Of Yoga Practice and Breakups
Hello, internet-verse. It’s me, Daniela. It’s been a while since I last posted a blog, because I wasn’t quite sure how intimate and authentic I wanted to get in the land of internet trolls. But I’ve decided that as a Yoga teacher, it is my duty to show how multi-dimensional Yoga practice is.
I think it is important that my blog posts cover the full spectrum of what it means to practice and teach Yoga, so this one isn’t going to be about what you do on a yoga mat. This one is going to be about life, and in particular when life gets shitty. And it doesn’t get much shittier than a break-up.
Before we get to the break-up, I want to take a few moments to expand the definition of “Yoga.” I purposely write “Yoga,” instead of “yoga” because I am talking about a way of being, a way of living life that is more than just practicing a sequence of postures. When I speak about my Yoga practice, and the kind of Yoga I teach, I am speaking about actively engaging in a process of conscious evolution. I am talking about the mindfulness behind your thoughts, words and actions.
I define conscious evolution as moving away from a fear-based mentality that makes us small, and towards a state of abiding in unconditional love that empowers us to live authentically and to our fullest potential. I know that sounds wordy. It is. And honestly, I think the best way that I can describe what I mean is by opening my life to you, and let you see how I most recently had to come to terms with this exact concept.
I define conscious evolution as moving away from a fear-based mentality that makes us small, and towards a state of abiding in unconditional love that empowers us to live authentically and to our fullest potential.
At the end of last year, I ended a five-year, live-in relationship with one of the best men I have ever met in my life. It was hard— really hard. I want to be as respectful to him and to the relationship as possible, so details will be limited.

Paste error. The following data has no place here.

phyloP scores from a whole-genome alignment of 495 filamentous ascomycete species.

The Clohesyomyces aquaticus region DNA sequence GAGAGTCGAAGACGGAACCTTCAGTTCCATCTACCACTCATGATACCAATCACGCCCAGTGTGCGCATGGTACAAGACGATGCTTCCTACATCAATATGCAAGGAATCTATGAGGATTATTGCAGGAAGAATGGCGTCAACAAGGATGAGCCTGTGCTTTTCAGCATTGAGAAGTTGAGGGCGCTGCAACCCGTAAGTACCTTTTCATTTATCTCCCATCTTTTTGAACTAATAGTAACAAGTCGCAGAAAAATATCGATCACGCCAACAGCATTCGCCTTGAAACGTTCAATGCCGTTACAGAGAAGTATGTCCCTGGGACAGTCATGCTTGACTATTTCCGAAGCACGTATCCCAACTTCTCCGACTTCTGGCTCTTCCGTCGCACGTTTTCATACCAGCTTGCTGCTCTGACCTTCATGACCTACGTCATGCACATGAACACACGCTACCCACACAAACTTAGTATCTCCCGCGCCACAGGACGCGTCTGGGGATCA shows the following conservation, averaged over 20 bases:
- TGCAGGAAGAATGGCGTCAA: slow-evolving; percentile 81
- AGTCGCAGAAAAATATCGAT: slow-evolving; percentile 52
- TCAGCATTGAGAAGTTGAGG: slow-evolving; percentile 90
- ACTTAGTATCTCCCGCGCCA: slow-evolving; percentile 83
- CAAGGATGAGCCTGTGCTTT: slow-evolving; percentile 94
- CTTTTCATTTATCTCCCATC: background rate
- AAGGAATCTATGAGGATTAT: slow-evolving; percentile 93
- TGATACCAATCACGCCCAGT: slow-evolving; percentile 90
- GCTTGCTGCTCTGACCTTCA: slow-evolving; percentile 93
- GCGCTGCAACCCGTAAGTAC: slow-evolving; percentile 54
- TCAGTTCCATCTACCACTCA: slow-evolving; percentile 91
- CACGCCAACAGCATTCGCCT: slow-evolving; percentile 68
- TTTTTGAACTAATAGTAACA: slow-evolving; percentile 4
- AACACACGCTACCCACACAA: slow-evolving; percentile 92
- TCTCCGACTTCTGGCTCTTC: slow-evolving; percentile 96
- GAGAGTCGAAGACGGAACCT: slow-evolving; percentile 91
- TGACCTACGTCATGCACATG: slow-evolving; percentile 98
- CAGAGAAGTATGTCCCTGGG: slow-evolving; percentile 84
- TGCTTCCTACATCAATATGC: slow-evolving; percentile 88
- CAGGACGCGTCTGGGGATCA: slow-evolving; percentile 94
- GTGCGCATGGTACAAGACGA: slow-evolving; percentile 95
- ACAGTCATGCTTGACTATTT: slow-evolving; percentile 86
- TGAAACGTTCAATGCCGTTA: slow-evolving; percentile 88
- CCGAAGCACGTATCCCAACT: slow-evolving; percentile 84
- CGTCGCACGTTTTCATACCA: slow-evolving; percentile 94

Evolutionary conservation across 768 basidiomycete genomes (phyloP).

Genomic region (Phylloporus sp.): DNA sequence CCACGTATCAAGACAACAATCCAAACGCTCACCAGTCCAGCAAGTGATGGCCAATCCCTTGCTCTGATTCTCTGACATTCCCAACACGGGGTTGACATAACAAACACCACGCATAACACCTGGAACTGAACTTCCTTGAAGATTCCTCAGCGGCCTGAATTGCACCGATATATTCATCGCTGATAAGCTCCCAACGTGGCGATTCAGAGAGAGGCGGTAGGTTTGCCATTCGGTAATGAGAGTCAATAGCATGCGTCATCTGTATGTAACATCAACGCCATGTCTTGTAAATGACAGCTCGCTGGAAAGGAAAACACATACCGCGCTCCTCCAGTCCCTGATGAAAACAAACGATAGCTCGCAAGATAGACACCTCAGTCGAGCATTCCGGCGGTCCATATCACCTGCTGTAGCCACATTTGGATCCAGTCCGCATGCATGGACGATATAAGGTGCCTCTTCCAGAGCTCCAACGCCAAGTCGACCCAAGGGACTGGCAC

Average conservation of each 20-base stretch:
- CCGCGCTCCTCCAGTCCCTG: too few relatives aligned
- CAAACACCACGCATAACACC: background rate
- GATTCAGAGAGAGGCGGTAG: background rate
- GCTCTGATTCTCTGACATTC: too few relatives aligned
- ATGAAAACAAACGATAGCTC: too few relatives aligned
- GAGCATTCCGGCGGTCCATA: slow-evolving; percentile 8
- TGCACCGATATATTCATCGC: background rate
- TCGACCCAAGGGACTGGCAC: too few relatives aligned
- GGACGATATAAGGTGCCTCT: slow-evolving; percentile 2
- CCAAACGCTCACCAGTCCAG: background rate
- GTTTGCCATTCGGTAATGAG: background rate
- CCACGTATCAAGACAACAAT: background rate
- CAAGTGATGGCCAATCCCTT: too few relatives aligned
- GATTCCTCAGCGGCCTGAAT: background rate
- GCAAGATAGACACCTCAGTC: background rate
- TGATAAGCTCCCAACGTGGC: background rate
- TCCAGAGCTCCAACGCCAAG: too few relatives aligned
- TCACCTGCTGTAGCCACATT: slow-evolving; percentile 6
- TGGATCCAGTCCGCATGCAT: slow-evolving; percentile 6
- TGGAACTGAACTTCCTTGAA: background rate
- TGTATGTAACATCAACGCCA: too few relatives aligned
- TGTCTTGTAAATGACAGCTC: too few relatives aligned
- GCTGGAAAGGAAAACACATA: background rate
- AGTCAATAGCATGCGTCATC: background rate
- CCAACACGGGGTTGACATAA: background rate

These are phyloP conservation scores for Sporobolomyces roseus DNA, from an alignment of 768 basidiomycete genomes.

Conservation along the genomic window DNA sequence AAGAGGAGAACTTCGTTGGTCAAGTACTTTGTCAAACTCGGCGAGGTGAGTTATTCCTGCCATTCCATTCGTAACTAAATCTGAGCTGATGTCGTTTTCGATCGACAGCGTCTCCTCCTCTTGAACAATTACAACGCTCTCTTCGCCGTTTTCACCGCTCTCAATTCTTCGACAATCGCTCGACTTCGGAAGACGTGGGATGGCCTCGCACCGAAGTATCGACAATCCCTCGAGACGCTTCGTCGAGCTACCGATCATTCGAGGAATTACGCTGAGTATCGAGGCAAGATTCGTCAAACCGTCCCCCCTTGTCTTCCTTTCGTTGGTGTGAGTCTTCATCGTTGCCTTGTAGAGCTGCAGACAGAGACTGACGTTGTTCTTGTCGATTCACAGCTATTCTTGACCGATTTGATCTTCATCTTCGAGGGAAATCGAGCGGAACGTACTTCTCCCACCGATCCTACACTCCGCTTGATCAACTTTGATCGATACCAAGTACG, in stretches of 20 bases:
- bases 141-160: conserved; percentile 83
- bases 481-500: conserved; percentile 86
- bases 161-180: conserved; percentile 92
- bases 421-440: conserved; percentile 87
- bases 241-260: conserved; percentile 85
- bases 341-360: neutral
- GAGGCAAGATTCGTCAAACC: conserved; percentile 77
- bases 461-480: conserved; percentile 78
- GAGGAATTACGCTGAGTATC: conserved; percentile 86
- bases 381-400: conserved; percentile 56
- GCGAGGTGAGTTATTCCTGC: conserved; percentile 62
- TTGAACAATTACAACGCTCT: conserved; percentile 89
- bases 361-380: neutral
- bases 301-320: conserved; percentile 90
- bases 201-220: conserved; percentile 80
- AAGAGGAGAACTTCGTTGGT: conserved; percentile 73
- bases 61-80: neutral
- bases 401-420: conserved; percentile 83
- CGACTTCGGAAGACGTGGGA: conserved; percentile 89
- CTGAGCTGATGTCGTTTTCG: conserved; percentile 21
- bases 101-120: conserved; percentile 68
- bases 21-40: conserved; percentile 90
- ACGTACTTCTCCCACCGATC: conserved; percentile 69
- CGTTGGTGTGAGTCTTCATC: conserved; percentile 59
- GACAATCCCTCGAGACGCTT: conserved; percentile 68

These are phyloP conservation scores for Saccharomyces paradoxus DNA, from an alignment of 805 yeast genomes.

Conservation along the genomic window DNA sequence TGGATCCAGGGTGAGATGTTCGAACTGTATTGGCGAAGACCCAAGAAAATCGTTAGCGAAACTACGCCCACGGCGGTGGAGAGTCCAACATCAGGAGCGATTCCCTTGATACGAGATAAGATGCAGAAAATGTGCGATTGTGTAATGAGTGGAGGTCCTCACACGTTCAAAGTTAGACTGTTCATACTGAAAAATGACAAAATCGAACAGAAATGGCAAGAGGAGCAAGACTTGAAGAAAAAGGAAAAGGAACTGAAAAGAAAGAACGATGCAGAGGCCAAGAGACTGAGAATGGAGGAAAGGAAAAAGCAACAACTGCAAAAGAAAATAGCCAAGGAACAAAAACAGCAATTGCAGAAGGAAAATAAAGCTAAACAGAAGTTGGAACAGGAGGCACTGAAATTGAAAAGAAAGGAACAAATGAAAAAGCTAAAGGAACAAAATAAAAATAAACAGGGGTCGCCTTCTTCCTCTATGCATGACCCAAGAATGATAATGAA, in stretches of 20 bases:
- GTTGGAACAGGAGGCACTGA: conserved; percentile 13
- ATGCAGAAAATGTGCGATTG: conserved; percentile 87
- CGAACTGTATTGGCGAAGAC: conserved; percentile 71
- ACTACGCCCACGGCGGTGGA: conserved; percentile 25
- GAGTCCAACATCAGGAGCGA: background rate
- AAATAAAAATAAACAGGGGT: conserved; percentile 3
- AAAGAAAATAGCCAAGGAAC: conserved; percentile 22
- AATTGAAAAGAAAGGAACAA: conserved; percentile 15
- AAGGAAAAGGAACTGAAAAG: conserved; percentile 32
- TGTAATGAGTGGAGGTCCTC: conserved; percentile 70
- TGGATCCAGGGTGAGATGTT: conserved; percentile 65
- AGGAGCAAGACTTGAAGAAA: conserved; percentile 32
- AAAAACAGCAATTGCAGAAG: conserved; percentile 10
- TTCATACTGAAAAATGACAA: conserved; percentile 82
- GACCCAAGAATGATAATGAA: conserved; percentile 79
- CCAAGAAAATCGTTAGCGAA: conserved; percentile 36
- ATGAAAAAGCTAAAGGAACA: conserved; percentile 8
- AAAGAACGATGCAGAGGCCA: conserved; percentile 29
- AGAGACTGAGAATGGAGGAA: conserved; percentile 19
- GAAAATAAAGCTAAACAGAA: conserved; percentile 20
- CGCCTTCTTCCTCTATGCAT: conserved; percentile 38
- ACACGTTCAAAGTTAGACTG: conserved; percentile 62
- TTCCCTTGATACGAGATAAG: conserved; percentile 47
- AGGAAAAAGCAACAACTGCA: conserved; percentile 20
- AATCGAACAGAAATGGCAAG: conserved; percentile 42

The general gist of why the relationship ended is this: it had served it’s purpose. It took me about a year to realize this because I had a hard time being honest with myself. For the longest time, I assumed that simply because this relationship had been one of the most beautiful and powerful things in my life, that it would always be that way.
The general gist of why the relationship ended is this: it had served it’s purpose.
In so many ways, our relationship fit the bill of what a relationship “should be.” We were a good-looking couple who cohabited with two precious cats and we had been through a lot together—including navigating the waters of an inter-racial relationship in a world that (though decreasingly so) is still weary of such relationships. We were liked by each other’s friends and families.
Most of all, we shared some precious moments, experiences, and times together that will always be intimately and exclusively ours. In many ways, he was an amazing partner. He was fiercely loyal, dedicated, kind, loving, caring, gentlemanly, and intelligent. When I met him at the ripe age of 25, I needed to experience that type of dedicated love.
I will forever be grateful to him for bringing to light a level of value in me that I had yet to see in myself. He opened my eyes to inner potential I could not see. He helped me heal wounds from past rejections and relationships that had left me feeling unworthy and disposable.
But as I grew stronger in myself, I no longer felt the need to look for approval, and I began to see just how different we were in what we wanted and how we lived our lives. I cannot speak for him, but I began to feel like I wanted to grow in ways he didn’t, and he wanted to grow in ways I didn’t. We were both evolving, but not together.
And we resisted that. We resisted it because we were scared to lose everything that we had built. We were scared to lose each other.